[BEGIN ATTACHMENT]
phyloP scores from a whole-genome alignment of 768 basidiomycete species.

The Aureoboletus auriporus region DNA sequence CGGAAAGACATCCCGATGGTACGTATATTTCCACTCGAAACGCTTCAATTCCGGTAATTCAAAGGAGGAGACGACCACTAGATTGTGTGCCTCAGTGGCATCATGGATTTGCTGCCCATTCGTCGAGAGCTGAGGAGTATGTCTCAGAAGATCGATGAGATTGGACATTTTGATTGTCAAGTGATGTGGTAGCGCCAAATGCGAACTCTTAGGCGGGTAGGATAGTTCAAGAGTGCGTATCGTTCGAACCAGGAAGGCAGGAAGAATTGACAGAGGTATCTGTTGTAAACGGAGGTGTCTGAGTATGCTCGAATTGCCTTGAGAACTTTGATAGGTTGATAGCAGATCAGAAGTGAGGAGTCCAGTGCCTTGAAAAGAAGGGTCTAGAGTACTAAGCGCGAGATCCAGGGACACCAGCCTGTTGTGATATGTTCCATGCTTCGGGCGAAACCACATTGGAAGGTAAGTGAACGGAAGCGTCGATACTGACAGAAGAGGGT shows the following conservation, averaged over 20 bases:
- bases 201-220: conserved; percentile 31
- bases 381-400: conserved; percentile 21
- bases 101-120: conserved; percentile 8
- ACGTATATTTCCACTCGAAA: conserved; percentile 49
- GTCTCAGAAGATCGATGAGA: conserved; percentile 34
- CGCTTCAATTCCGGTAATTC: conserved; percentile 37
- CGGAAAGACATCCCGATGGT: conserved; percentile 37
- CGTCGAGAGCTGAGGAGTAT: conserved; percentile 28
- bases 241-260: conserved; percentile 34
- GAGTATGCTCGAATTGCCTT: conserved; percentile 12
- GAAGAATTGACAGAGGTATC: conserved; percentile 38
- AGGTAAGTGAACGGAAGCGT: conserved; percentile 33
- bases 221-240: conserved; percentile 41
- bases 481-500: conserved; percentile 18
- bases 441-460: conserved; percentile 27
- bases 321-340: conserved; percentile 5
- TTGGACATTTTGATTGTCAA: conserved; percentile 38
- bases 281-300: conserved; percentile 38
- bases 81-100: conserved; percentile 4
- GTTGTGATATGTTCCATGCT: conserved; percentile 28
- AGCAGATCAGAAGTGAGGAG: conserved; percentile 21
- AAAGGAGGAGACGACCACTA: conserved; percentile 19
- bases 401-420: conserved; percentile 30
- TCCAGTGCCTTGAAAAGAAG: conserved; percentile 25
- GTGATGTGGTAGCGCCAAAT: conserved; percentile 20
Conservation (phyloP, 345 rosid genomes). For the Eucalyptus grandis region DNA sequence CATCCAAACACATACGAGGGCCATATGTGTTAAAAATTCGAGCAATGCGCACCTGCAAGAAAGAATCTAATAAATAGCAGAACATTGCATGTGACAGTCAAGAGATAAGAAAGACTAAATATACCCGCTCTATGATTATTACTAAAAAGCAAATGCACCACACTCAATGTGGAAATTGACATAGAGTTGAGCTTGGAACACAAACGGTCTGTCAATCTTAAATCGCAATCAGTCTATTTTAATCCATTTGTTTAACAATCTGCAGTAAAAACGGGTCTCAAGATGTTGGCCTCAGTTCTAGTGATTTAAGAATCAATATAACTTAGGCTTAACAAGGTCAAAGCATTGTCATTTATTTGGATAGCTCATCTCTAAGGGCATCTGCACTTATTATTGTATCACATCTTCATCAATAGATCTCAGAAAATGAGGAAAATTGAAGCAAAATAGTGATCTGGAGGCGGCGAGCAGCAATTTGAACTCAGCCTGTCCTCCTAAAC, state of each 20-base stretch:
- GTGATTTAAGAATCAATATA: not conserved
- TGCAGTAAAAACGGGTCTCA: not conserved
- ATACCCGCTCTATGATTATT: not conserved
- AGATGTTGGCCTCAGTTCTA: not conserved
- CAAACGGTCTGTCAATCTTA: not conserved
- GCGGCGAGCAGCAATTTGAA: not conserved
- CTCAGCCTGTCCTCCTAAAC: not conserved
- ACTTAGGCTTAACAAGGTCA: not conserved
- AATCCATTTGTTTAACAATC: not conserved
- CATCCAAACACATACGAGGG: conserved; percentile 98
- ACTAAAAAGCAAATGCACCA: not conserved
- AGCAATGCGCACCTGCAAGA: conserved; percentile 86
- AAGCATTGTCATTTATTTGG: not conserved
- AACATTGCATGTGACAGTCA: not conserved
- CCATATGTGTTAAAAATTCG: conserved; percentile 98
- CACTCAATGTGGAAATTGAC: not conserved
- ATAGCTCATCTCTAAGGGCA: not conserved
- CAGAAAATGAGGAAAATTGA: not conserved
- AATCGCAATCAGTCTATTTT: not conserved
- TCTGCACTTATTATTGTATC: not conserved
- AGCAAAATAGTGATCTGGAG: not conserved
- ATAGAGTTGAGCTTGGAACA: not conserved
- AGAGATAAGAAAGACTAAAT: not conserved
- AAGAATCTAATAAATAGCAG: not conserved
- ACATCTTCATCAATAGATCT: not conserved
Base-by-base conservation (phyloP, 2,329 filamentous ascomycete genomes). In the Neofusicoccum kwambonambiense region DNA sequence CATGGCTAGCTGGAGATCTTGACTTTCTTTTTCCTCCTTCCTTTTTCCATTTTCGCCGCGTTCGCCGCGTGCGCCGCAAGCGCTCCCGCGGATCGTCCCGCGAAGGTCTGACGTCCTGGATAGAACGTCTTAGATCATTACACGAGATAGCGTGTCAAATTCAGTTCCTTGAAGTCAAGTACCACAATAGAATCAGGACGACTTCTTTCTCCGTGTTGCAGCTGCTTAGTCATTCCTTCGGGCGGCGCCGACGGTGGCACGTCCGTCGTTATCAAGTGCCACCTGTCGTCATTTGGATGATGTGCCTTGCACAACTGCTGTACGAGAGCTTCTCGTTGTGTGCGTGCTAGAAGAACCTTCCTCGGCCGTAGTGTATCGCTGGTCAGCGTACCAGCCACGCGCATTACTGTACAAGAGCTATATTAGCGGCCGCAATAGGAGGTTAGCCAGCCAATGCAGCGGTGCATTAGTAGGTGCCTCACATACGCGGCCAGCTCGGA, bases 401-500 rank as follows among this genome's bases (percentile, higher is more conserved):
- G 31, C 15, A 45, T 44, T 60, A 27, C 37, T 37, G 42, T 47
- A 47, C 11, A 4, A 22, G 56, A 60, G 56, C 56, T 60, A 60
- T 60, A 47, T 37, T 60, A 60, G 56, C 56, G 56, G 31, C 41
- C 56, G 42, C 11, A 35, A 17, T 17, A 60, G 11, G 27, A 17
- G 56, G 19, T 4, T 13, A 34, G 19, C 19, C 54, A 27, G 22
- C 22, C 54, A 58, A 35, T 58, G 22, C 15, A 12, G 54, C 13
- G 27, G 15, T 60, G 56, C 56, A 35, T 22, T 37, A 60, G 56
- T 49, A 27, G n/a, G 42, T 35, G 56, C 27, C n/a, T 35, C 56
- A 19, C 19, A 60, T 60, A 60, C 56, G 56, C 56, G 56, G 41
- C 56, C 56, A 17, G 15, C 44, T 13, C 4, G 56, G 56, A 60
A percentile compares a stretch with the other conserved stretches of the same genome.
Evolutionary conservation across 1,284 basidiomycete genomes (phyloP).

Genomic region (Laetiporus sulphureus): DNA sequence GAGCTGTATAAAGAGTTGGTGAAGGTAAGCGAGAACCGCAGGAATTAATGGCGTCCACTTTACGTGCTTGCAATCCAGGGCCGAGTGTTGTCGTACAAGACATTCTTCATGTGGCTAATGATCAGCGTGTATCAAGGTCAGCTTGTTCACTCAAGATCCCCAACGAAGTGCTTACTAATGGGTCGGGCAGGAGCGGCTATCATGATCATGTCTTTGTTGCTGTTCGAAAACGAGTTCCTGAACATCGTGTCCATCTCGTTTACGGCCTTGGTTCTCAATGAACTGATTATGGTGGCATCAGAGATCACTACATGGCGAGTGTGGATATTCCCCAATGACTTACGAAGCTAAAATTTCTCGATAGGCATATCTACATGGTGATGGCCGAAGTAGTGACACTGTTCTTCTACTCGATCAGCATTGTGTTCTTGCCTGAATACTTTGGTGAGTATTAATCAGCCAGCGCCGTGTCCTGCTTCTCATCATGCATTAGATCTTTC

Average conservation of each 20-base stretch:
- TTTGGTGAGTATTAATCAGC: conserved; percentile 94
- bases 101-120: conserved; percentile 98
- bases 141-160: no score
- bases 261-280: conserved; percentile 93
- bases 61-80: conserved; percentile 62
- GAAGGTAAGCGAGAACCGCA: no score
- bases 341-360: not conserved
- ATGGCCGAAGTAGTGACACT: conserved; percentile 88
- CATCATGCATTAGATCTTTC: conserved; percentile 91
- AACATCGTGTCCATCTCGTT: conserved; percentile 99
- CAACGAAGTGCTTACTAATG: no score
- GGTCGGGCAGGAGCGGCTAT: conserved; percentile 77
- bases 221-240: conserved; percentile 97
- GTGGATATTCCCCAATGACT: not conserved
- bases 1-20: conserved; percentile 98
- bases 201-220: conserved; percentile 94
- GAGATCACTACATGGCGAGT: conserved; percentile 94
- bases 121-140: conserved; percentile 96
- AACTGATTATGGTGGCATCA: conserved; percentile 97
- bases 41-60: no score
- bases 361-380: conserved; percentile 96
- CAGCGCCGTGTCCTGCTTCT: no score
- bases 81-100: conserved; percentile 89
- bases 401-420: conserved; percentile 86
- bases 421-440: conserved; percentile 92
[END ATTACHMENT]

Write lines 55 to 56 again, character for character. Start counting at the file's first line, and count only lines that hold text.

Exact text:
- G 31, C 15, A 45, T 44, T 60, A 27, C 37, T 37, G 42, T 47
- A 47, C 11, A 4, A 22, G 56, A 60, G 56, C 56, T 60, A 60